My sister though, she obsessed over the music. Found a list of every single song mentioned or played in Buffy and Angel and then compiled them all. She has an entire CD case full of Joss Whedon music (she's currently working on Dollhouse).

As for Joyce...as a teen I was irked with Joyce for not caring more. Part of that was because of my own personal life (my mom paid little to no attention to me as well), so I pushed my unhappiness in my situation onto the Buffy/Joyce dynamic. Now though its a blessing in disguise that Joyce doesn't interfere more often or 'get it'.

Future retconning (season 6 "Normal Again") will point out that Buffy had told her parents about vampires before and they locked her up for it, so Joyce's reaction at the end of Season 2 is kind of...odd, but Buffy was lucky. It was after her mom found out that things got really hairy for her.

Anonymous said...

redeem: It's Sean Lennon, actually. Julian Lennon was the one who was sitting on a pebble by the river playing gee-tah. Because apparently his butt is so tiny it can fit on a... pebble. ;)

And I thought I was over the flu. *sigh*

Ronald Helfrich Jnr. said...


Money (or rather the lack of it) may have been a factor in the seen but not heard in Buffy. However, given that Whedon was a film student it might also be the belief common among some filmmakers before the advent of the orgasmic spectacle of cgi that the unseen is more horrible than the seen (those wonderful Lewton-Tourneur horror films; some Hitchcock). Of course, it may be both.

Nikki Stafford said...

Jess: Thanks for your post, and thank you for making me not feel so alone in my earlier thoughts on Joyce! Watching Season 1 I can't believe I ever had a problem with her then, but it's as the series goes on things begin to crumble. The one episode I'm really looking forward to watching again is "Dead Man's Party" because Joyce going off on Buffy after getting all looped up on schnapps in front of all her friends is something that always drove me completely nuts. I wonder if I'll be able to watch that one any differently.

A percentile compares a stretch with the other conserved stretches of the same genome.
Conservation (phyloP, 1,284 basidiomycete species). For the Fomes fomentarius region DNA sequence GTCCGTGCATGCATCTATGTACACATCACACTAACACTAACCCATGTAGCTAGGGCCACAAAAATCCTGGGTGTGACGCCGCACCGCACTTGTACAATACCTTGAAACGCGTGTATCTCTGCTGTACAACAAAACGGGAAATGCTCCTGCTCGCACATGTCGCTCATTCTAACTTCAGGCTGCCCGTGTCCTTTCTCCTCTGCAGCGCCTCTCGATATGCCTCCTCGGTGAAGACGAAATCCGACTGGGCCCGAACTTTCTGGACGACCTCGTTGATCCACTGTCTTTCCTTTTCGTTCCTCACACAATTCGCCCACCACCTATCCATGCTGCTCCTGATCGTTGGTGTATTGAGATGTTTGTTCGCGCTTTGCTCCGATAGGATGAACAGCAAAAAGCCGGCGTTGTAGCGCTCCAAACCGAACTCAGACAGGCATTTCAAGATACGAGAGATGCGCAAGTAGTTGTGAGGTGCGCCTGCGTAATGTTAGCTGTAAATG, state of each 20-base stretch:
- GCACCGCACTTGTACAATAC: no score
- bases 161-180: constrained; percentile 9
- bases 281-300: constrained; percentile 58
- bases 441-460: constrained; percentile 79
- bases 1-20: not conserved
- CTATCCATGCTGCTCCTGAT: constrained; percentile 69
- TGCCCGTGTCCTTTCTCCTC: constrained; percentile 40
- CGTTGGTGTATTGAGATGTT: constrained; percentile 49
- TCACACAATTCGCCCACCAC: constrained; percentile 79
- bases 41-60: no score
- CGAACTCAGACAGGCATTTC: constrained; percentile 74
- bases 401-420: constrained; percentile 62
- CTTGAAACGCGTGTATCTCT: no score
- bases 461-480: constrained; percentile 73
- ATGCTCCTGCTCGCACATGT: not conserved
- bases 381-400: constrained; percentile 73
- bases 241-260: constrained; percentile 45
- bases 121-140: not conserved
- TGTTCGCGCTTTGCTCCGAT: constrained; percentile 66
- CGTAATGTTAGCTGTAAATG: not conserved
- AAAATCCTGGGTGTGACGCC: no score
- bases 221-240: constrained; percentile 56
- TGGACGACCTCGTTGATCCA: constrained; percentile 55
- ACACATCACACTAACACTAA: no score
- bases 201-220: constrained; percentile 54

And honestly, I wanted to throw her out a window throughout that whole MOO thing in Gingerbread!! ;)

verification word: "redsh": How Joyce refers to that Warren Beatty movie when she's hopped up on schnapps.

Nikki Stafford said...

Page48: Sean is 35 now??? I didn't realize we were so close in age. He seemed so little when his dad died... then again, so was I, I suppose.

Unknown said...

Right there with you re: the scene in 'Welcome to the Hellmouth' where Giles is creepily invading Buffy's personal space as they observe the crowd below them at the Bronze. I also had an icky deja-vue flashback of her and Spike having a 'special moment' up there in Season 6.